Happy Rattlesnake Friday! A glorius shot of a Great Basin Rattlesnake in central Utah brings us some serenity for our Herp Photo of the day, uploaded by kingsnake.com user crocman6594 ! Be sure to tell them you liked it here! As always on Friday, we celebrate all of our venomous reptiles for their contribution to the world.

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   Jul 21

New research gleans climate change insight from lizard genome

By Herp News

Using genomic data from three lizard species, researchers gleaned insights not available before on the impact of climate change on the distribution of animal populations in South American forests. The findings improve ways of modeling the distribution of biodiversity in the past and future.

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Read more here: herpetofauna.com


   Jul 21

Herp Photo of the Day: Box Turtle

This Box turtlle is loving life in our Herp Photo of the day, uploaded by kingsnake.com user Jen350 ! Be sure to tell them you liked it here!

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   Jul 20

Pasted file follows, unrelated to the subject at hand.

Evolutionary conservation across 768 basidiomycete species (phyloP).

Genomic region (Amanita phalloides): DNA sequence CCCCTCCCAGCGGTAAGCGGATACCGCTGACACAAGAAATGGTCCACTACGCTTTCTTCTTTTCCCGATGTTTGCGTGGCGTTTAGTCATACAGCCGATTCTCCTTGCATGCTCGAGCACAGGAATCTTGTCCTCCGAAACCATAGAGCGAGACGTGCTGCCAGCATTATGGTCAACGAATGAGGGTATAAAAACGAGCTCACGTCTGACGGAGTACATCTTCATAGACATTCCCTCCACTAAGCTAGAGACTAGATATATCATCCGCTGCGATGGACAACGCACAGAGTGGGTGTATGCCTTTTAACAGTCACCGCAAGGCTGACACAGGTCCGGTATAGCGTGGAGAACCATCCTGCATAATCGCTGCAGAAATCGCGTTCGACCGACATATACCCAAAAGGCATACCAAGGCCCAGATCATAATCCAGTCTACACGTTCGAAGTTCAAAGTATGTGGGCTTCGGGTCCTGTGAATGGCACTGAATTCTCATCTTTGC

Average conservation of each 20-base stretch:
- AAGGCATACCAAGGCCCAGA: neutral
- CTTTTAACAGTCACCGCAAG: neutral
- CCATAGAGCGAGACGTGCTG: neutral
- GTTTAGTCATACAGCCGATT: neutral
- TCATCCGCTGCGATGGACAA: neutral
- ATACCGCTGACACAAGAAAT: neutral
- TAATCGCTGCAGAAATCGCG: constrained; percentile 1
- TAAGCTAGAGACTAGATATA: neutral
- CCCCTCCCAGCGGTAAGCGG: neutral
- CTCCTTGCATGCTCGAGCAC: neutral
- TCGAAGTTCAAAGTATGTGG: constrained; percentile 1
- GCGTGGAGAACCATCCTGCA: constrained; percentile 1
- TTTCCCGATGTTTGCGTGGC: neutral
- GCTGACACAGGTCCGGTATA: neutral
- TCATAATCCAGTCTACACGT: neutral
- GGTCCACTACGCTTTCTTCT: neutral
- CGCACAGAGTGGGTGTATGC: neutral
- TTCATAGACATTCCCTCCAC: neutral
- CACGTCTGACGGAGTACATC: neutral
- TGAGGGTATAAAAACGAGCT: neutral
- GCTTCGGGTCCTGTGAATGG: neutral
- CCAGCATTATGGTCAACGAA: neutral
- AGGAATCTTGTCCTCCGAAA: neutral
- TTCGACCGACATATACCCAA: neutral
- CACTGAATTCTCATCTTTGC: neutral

Herp Photo of the Day: Python

This Reticulated Python has a supermodel’s pose down in our Herp Photo of the day, uploaded by kingsnake.com user eschmit04 ! Be sure to tell them you liked it here!

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   Jul 20

Disappearing Leopard Frogs


A southern leopard frog in our backyard pond.As it lifted out of the backyard its voice identified it. Waaawk. Waaaaawk. Waaaaawk. A flapping of “wooshing” wings. Black crowned night heron. It had been startled away from the edge of our little goldfish and frog pond by one of our dogs. Knowing that the dogs are proficient at deterring marauding raccoons, I had been wondering for more than a month where the occasional goldfish had disappeared to and why our resident population of Florida leopard frogs, Rana s. sphenocephala, had dwindled to near zero. At least one of the reasons, the nocturnal one, became instantly clear. The solution was equally clear. By nightfall Patti and I had stretched “bird netting” over the little pond. Although this could easily be torn asunder by raccoons, we hoped that the dogs would continue to keep them away. And if the netting would deter a bird the size and weight of a night heron…